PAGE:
04/17/2014 03:22 pm ET | Updated Jun 16, 2014

Market Noise and Fed Messaging

Markets have been jittery, and airways have been filled with angst. Tech stocks, biotech stocks and other high-fliers of the recent past have been falling in price. Some of the more dramatic winners of yesteryear are losing money to more conservative blue-chip names and bonds. This has been a clear "risk-off" start to the year.

While volatility has increased, we don't agree with the intense level of hand-wringing. In fact, we think that the year has opened rather well. After years of solidly up markets, investors seem surprised that markets will from time to time go down. As older hands, we are well aware that markets go down. Yet, this market really hasn't gone down much. The first quarter ended up just over 1 percent for the S&P 500. After a 32 percent gain in the previous 12 months, a sideways market breather strikes us as a desirable outcome.

While prices move sideways, earnings, in general, are slowly increasing. As they increase, fundamentals improve as price-to-earnings ratios move lower. We will be very pleased if P/E ratios move a good deal lower as a result of earnings growth rather than a drop in stock prices

In a process that has been ongoing for several years now, the Federal Reserve is doing something very important that is not really receiving the attention it deserves: they are requiring banks to operate with significantly more capital and liquidity. Earlier this year I was speaking with a Fed official who discussed these regulatory changes with me. He suggested that the major banks required more supervision and regulatory time because they were so complicated and because they were systemically important. He suggested that capital and liquidity requirements should be raised, effectively resulting in a tax on these institutions to cover the expense that the complexity of their massive sizes required.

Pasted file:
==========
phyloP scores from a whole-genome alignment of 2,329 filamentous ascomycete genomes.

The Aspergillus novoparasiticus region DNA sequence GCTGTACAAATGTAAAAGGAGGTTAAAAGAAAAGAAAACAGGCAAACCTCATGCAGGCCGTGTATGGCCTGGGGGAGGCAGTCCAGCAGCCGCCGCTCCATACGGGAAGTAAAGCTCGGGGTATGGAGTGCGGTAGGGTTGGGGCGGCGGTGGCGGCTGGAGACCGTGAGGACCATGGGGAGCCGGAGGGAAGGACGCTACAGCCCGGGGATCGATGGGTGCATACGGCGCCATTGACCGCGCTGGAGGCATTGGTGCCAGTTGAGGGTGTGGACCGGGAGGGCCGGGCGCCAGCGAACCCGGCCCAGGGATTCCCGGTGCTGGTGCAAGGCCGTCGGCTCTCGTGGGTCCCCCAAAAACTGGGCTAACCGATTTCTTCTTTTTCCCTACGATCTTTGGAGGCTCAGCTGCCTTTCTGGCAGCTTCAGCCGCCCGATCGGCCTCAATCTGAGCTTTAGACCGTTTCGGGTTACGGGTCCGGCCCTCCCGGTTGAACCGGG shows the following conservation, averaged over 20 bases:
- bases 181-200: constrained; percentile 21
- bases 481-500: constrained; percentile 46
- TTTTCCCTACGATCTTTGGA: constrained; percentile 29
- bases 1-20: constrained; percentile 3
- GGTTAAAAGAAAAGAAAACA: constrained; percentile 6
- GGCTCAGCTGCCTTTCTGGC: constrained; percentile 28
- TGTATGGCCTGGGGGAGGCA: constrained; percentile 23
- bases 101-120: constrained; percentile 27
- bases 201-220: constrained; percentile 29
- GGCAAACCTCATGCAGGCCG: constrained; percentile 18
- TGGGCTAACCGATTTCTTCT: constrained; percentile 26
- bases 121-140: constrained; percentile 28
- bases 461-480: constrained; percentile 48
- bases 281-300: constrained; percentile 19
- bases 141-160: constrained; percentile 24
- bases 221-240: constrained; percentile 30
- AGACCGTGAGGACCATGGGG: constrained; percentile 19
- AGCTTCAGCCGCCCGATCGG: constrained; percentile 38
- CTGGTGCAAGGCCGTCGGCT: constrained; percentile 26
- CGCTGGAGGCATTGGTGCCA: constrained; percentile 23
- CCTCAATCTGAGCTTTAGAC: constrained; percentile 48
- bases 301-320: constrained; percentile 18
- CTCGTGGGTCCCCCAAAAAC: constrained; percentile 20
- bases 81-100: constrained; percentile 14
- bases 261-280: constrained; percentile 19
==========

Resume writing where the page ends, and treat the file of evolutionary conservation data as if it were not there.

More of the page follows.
On Tuesday, Federal Reserve Chair Yellen said the following:

Federal Reserve staff is actively considering additional measures that could address these and other residual risks in the short-term wholesale funding markets. Some of these measures -- such as requiring firms to hold larger amounts of capital, stable funding, or highly liquid assets based on use of short-term wholesale funding -- would likely apply only to the largest, most complex banking organizations.

While she doesn't discuss any tariff, she clearly seems to be in favor of imposing additional capital and/or liquidity surcharges on the largest and most complex banks. All of this is an attempt to address too-big-to-fail, but we worry about the risks. If the Fed continues to increase capital and liquidity requirements and imposes some sort of progressive tax commensurate with the size of the institution, the Fed will be defining an economically ideal size for a bank. This means that beyond a certain size, the returns for growing a bank will diminish. The net effect may be that these regulatory changes are choking off the supply of credit when it is needed most.

I asked my regulator friend why they wouldn't come out and say what sort of size is comfortable and appropriate from the Fed's perspective. I was told that this approach would hint of central planning, which is an anathema for proponents of free-markets capitalism. I argued that the effect would be the same, and that they should own the outcome no matter how derived. Perhaps I'll never make it as a politician.

These new approaches to bank regulation, to include Dodd/Frank, the Volker rule, Basel, etc., severely limit the operating scope and profit potential of these financial giants. It may indeed protect the US financial system but will also make for much less attractive investments. So far this year, the mid-cap banks are outperforming their behemoth cousins, and we now may know why. The big question, though, is how detrimental have these new regulations been to the economic recovery?

We are living in times of great change and volatility. Don't let the noise get to you, but do your homework and focus on the long-term. In the fish market, one is best counseled to ignore the yelling and pay attention to the price of fish!